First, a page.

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Morning Call: pick of the papers

The ten must-read comment pieces from this morning's papers.

New Statesman

1. The busted British economy needs more than just Olympic spirit (Guardian)

If the Games taught us anything it is that daring to be different can work, writes Simon Jenkins. Let's take the same approach to stimulus.

2. Why the coalition could learn a lot from Ryanonomics (Daily Telegraph)

The contrast between the policies developed by Ryan and those proposed by George Osborne is astonishing, says Allister Heath.

3. Has Obama just been handed victory on a plate? (Independent)

Romney may wish to frame the election as a choice about the budget, writes Matthew Norman. But the true battle is ideological.

4. The Bo Xilai and Gu Kailai scandal masks the battle for China's future (Guardian)

The melodrama of Bo Xilai's fall has been used to press for privatisation, but the global crisis demands an alternative, says Seumas Milne.

5. It's Cameron's "decent, working families" who will suffer if he relaxes Sunday trading laws (Daily Mail)

The real issue here is the Prime Minister's contempt for religion in general and the Church of England in particular, says George Pitcher.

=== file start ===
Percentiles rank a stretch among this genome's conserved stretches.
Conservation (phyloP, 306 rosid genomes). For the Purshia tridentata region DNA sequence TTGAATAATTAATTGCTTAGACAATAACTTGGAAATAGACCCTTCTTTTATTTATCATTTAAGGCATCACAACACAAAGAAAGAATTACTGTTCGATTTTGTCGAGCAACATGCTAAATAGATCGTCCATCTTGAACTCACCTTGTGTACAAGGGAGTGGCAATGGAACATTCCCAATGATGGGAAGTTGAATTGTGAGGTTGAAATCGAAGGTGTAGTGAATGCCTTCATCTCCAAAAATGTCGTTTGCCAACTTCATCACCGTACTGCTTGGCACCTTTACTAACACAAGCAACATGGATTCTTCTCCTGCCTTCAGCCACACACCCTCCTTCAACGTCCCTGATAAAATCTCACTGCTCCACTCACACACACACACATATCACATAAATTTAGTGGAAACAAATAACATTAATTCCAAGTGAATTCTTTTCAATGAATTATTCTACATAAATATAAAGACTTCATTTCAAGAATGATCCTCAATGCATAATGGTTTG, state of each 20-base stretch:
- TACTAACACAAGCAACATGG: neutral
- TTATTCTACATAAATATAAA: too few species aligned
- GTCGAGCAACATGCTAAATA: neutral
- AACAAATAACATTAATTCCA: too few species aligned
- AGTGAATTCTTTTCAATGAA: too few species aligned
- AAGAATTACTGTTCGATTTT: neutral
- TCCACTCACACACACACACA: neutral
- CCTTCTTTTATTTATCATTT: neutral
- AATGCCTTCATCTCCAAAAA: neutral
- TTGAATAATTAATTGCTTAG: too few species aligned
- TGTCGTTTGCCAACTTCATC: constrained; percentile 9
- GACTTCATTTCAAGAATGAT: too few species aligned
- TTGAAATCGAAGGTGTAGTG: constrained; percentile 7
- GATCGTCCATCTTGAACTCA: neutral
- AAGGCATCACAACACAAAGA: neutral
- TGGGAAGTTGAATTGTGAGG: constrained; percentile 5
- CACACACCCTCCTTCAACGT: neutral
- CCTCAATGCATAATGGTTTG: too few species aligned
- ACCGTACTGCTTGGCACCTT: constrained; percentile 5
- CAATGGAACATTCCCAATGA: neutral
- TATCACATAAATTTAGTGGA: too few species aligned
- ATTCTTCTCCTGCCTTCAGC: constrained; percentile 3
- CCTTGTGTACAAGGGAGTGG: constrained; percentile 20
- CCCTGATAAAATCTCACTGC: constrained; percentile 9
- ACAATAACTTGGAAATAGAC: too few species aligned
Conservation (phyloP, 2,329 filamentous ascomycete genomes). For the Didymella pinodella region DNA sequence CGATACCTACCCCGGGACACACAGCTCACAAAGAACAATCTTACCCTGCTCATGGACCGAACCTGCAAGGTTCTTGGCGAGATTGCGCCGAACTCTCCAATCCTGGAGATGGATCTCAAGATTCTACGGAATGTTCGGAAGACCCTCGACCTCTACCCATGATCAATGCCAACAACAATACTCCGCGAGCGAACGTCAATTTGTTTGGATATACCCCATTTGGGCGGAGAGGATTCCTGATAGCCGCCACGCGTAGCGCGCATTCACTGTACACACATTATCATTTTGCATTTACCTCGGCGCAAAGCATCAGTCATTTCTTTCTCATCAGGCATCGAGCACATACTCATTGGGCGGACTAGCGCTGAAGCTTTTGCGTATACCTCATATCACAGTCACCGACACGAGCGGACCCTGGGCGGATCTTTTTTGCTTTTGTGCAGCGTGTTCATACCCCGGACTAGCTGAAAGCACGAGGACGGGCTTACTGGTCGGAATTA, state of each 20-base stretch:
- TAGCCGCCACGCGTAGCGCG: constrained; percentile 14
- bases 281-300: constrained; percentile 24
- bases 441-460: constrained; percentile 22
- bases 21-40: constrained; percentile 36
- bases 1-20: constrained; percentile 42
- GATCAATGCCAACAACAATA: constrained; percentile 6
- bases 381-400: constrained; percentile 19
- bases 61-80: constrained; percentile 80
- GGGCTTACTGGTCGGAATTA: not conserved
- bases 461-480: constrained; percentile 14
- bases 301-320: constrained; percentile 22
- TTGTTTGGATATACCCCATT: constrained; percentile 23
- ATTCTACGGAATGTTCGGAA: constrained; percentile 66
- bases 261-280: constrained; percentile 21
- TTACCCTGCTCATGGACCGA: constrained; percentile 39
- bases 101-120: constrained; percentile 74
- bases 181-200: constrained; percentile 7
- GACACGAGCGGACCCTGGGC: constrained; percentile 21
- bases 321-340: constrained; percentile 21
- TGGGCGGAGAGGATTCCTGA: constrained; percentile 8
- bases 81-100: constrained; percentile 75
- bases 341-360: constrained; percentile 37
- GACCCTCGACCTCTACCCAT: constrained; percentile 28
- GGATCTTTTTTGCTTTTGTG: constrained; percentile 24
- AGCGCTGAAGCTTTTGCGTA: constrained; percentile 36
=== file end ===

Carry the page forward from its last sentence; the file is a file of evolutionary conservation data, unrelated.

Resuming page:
6. Academic rigour is liberating not limiting (Times) (£)

Tomorrow’s A-level results will show we’ve buried the nonsense about child-centred learning, says Michael Gove.

7. A blueprint for continued sporting success (Financial Times)

Getting money is the easy bit – results are harder to come by, writes James Purnell.

8. Under Rowan Williams, the church has failed gay people (Guardian)

Tragically, the Archbishop changed his public position as soon as he reached the throne of St Augustine, writes Jeffrey John.

9. This is not the time to put the brakes on reforming the state (Daily Telegraph)

Private companies can deliver key services as reliably as the public sector, and at lower cost, argues Andrew Haldenby.

10. Why I work on my summer holiday (Financial Times)

Quite how workaholic we really are is a matter of perspective, writes Sebastian Mallaby.